The Science of Organ Transplantation – Part VI
Strategies to stabilize kidney function in Chronic Kidney Disease
In the past few columns, we have talked about replacement of the organ (transplantation) as the best treatment of irreversible organ failure. Currently, kidney transplantation is one of the most common forms of transplantation done in the United States because of the high prevalence of Chronic Kidney Disease (CKD). And CKD is a major public health issue affecting nearly one in seven adults in the United States and it’s a progressive condition associated with high rates of major complications, especially heart disease. This is particularly true with the older population (>65 years) where the mortality rate is almost twice compared to those without CKD. Also, without carefully coordinated management, a significant majority of patients with CKD would quickly progress to ESRD (End Stage Renal Disease) requiring dialysis. As a result, CKD imposes a tremendous economic burden on our health care system.
Study after study has confirmed that there are many self management strategies that patients can and should adopt and put into daily practice to effectively control the relentless progression of the CKD. Unlike any other organs, when your kidneys have sustained significant damage, the disease appears to be progressive and hence steps need to be taken to help slow down this worsening. These self-management interventions aim to facilitate an individual’s ability to make lifestyle changes and manage symptoms, treatment and the physical and psychosocial consequences inherent in living with CKD and associated concomitant diseases – ‘comorbidities’ in medical parlance. If patients carefully practice these measures, they can certainly delay the onset of ESRD and the necessity for dialysis or transplantation. Along with their family physician, they should also enlist the help of a kidney specialist (nephrologist) for this purpose
Here are some self management interventions patients need to consider.
Learn all what you can about your disease, why you got it in the first place, the many factors that will influence its course and the tests you should do to monitor its progression.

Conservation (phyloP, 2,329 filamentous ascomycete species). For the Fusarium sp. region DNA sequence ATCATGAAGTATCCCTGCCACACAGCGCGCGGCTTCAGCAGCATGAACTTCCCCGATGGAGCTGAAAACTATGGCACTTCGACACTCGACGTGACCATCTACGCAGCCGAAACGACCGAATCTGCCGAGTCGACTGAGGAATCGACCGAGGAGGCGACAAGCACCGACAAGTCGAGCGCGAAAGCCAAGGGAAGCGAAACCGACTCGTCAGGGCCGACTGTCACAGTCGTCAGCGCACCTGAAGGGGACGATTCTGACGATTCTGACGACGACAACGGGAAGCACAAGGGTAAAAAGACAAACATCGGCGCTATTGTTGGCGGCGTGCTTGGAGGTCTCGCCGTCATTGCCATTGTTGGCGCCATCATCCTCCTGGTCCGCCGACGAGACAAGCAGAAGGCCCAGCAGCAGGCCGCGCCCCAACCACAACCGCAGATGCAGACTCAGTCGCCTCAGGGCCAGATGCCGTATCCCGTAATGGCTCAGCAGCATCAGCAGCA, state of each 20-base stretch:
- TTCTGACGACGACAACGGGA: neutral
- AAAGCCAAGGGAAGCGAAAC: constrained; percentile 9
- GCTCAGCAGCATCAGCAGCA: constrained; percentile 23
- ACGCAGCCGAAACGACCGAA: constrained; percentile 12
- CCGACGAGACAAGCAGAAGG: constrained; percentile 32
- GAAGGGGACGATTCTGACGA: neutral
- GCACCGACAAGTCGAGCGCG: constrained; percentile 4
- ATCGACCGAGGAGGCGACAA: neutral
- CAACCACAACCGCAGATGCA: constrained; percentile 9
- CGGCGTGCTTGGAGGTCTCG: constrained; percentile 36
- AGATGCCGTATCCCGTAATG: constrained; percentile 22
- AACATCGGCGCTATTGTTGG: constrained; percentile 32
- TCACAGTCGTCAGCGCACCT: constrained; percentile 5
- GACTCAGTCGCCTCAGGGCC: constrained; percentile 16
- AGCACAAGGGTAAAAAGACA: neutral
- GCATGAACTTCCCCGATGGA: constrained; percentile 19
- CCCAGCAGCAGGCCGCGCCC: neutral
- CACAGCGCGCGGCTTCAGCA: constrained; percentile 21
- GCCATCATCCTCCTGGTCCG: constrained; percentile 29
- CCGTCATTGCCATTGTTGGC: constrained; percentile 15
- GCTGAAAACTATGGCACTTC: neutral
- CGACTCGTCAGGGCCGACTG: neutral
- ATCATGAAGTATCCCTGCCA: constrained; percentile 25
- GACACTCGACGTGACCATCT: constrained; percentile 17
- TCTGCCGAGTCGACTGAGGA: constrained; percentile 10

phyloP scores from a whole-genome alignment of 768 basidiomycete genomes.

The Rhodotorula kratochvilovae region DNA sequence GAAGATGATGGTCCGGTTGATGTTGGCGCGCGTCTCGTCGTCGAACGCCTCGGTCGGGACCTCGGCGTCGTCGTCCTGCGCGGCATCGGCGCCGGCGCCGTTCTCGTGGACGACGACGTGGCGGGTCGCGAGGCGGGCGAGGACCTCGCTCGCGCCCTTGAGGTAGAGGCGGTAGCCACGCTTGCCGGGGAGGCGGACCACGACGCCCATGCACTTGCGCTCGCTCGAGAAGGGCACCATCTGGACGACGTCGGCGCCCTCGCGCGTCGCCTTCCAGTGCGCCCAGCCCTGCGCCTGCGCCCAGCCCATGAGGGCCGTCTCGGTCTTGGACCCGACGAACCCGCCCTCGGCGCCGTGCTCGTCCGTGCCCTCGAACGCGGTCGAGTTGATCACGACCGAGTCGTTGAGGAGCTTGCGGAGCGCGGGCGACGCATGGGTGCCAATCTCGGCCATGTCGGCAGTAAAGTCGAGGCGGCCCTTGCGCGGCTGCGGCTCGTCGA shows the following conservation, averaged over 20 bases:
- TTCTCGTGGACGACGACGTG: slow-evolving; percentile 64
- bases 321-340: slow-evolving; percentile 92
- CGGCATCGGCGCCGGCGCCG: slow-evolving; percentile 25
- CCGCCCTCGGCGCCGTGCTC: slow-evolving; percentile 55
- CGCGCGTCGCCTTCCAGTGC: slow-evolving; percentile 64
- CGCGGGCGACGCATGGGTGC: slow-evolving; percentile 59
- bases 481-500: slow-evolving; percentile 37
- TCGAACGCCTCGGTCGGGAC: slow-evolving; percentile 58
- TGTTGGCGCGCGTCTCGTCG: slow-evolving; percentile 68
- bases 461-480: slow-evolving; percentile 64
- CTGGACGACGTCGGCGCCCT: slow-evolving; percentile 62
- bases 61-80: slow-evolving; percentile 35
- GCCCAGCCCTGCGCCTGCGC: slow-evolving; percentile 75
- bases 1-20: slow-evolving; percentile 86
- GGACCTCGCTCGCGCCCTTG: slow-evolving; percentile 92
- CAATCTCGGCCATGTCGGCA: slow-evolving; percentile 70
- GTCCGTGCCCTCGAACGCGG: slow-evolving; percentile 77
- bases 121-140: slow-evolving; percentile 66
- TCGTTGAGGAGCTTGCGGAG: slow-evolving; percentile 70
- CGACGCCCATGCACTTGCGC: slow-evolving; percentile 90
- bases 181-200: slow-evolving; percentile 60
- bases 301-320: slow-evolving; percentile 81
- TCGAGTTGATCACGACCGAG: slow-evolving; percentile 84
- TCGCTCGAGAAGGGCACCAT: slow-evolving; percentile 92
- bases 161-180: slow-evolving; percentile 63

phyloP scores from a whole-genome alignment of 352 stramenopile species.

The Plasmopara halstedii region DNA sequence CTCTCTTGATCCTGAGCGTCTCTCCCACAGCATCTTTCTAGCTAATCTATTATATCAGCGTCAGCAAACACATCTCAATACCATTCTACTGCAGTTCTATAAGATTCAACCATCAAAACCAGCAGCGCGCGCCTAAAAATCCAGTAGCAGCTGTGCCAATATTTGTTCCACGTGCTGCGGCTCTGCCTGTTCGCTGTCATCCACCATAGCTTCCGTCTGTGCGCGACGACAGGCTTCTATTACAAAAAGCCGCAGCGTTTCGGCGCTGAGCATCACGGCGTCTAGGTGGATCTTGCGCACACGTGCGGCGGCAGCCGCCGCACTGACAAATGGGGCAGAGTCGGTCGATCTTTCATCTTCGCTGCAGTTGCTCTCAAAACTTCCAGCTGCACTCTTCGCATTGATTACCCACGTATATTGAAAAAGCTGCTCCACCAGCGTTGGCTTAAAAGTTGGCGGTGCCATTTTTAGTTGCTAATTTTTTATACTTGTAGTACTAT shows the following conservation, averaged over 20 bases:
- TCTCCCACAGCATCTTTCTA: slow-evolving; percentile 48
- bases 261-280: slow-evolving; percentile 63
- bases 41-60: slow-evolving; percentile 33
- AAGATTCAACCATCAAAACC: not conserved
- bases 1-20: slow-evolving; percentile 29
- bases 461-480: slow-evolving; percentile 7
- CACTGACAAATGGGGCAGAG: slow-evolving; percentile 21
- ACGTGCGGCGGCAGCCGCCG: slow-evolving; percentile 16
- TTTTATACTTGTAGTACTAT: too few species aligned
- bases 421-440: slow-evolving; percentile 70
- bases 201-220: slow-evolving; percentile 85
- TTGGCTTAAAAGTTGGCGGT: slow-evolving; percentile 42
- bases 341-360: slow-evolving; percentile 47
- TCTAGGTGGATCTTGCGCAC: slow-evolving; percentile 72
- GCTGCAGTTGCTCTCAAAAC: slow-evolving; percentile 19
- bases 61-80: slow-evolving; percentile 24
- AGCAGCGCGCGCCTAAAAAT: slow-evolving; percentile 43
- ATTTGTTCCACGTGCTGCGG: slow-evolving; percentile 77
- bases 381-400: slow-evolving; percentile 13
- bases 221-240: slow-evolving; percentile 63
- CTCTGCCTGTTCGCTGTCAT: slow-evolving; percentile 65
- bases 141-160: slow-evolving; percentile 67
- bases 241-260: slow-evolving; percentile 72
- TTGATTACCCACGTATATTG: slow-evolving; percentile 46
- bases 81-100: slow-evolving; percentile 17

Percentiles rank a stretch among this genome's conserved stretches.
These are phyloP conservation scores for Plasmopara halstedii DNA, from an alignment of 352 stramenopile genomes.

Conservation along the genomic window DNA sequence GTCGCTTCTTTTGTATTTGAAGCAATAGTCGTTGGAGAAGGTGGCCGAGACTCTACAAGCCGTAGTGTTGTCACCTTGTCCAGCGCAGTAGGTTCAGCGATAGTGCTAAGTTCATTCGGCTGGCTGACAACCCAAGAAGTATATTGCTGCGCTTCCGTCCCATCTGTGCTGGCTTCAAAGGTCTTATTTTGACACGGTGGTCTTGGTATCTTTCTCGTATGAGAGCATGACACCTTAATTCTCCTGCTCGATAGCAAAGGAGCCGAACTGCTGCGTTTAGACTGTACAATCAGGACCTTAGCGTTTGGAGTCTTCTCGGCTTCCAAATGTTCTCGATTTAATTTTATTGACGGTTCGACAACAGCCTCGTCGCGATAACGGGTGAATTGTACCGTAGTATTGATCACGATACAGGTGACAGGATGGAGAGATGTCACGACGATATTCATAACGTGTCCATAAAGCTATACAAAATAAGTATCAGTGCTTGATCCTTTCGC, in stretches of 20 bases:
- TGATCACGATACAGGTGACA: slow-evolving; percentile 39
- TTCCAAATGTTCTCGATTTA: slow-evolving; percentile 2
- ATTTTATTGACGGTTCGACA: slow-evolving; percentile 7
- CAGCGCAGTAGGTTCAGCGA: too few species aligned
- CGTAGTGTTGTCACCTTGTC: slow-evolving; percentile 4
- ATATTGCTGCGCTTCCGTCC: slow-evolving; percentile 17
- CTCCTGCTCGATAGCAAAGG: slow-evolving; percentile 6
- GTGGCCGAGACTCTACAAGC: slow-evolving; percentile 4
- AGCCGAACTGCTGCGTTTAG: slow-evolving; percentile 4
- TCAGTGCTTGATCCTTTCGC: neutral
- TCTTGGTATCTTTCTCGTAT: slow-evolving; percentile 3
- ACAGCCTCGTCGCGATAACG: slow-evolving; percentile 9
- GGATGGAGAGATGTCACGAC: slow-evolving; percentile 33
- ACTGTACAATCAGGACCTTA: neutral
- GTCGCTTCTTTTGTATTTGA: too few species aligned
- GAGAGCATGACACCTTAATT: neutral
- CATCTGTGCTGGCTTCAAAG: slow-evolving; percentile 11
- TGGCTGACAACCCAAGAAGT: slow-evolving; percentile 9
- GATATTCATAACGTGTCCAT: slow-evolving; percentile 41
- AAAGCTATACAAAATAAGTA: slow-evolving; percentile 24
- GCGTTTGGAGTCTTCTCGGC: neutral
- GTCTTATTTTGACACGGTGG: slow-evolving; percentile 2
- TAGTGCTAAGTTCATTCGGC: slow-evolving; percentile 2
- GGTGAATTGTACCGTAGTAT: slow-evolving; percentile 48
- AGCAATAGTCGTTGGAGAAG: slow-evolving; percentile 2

Diet: While the diet has to be nutritious, daily salt intake has to be restricted to control the high blood pressure. Also, needs some protein and fat restriction to ease the work load of kidneys and slow the progression of atherosclerosis, so common in these patients. CKD can raise your blood levels of potassium and phosphorous too, so beware – foods with low levels of these elements are recommended.
Fluid intake has to be adjusted according to the current status of CKD. Damaged kidneys can produce either too much or too little urine, so discuss with your nephrologist.
Regular aerobic physical activity like walking, swimming, etc., to maintain your cardio-pulmonary and general fitness. This will also improve the circulation and help prevent cardiovascular complications so common in renal patients.
Infections: many types of infections are major sources of morbidity and mortality in patients with end-stage renal disease especially in those receiving chronic hemodialysis therapy. So, take all precautions you can.
Medications: CKD patients usually have to take a number of medications since they have many concomitant diseases like hypertension, diabetes, high cholesterol, bladder dysfunction, etc. Some may need blood thinners and the older patients may have to take medicines for prostate problems as well. Learn all about these drugs, starting with their names, actions, interactions with other drugs and side effects.
Co-morbidities: Most patients with CKD die of complications resulting from their comorbidities like hypertension, diabetes, lipid problems, etc. – all leading to atherosclerosis. Many die from cardiovascular complications. Hence, these have to be managed carefully with the help of appropriate specialists.
Symptom management: Patients may suffer from many symptoms and some of them may be quite serious and need to be managed quickly. Just to give you a couple of examples: significant headache may result from uncontrolled hypertension and black stools would mean bleeding from the stomach or intestines – both serious issues; so be on the lookout for any major symptoms and get prompt treatment.
In the end, the success of CKD management depends on how well each patient can work with his/her physicians and other caregivers like nurse practitioner, home health nurse, etc. Take advantage of all the modern technology such as electronic communication, web site information, audio recordings, data transmission, etc., to be in touch with your caregivers. Many such management programs that include forming a true partnership with caregivers and monitoring all the clinical parameters like target BP, blood glucose and lipid levels and renal function benchmarks may significantly improve the process of care, potentially decrease cardiovascular and other complications and may slow down the decline in renal function.
To be continued …
M.P. Ravindra Nathan, M.D., is a cardiologist and Emeritus Editor of AAPI Journal. For further reading: “Second Chance – A Sister’s Act of Love” by Dr. Nathan from Outskirts Press can be found at www.amazon.com